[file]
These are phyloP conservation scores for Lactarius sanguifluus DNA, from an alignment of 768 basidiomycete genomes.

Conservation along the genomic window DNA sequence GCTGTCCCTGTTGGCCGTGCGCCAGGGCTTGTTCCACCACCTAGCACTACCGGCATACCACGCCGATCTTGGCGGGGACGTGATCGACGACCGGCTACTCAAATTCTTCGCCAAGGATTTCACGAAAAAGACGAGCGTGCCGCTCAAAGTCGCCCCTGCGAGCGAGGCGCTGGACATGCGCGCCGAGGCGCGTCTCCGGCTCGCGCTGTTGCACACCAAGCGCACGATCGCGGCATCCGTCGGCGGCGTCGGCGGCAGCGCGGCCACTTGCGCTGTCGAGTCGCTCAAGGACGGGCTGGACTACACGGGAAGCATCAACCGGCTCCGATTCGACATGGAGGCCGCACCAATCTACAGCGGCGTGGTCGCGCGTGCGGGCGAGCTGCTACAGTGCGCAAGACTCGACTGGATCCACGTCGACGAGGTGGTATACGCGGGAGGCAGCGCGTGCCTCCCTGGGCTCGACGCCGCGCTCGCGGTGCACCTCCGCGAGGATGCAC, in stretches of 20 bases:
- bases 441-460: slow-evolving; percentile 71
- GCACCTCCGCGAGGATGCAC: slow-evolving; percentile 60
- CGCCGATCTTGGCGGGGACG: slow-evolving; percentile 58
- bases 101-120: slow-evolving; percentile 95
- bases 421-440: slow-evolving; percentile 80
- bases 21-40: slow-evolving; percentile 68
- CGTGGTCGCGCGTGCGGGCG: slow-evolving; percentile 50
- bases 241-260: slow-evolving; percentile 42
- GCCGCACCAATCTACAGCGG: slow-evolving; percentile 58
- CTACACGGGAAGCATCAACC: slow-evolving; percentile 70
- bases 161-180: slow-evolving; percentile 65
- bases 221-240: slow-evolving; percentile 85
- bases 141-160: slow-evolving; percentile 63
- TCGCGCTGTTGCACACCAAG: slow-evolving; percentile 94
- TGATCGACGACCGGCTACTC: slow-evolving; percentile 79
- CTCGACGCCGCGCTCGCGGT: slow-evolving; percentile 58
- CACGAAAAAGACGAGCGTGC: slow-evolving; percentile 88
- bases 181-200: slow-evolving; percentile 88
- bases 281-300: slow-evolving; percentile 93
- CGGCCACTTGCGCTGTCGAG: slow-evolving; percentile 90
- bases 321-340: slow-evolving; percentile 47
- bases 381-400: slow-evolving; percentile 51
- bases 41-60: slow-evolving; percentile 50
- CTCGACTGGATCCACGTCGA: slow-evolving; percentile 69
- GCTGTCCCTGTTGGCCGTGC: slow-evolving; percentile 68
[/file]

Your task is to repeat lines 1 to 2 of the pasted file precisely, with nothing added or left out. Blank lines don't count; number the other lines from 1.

These are phyloP conservation scores for Lactarius sanguifluus DNA, from an alignment of 768 basidiomycete genomes.

Conservation along the genomic window DNA sequence GCTGTCCCTGTTGGCCGTGCGCCAGGGCTTGTTCCACCACCTAGCACTACCGGCATACCACGCCGATCTTGGCGGGGACGTGATCGACGACCGGCTACTCAAATTCTTCGCCAAGGATTTCACGAAAAAGACGAGCGTGCCGCTCAAAGTCGCCCCTGCGAGCGAGGCGCTGGACATGCGCGCCGAGGCGCGTCTCCGGCTCGCGCTGTTGCACACCAAGCGCACGATCGCGGCATCCGTCGGCGGCGTCGGCGGCAGCGCGGCCACTTGCGCTGTCGAGTCGCTCAAGGACGGGCTGGACTACACGGGAAGCATCAACCGGCTCCGATTCGACATGGAGGCCGCACCAATCTACAGCGGCGTGGTCGCGCGTGCGGGCGAGCTGCTACAGTGCGCAAGACTCGACTGGATCCACGTCGACGAGGTGGTATACGCGGGAGGCAGCGCGTGCCTCCCTGGGCTCGACGCCGCGCTCGCGGTGCACCTCCGCGAGGATGCAC, in stretches of 20 bases: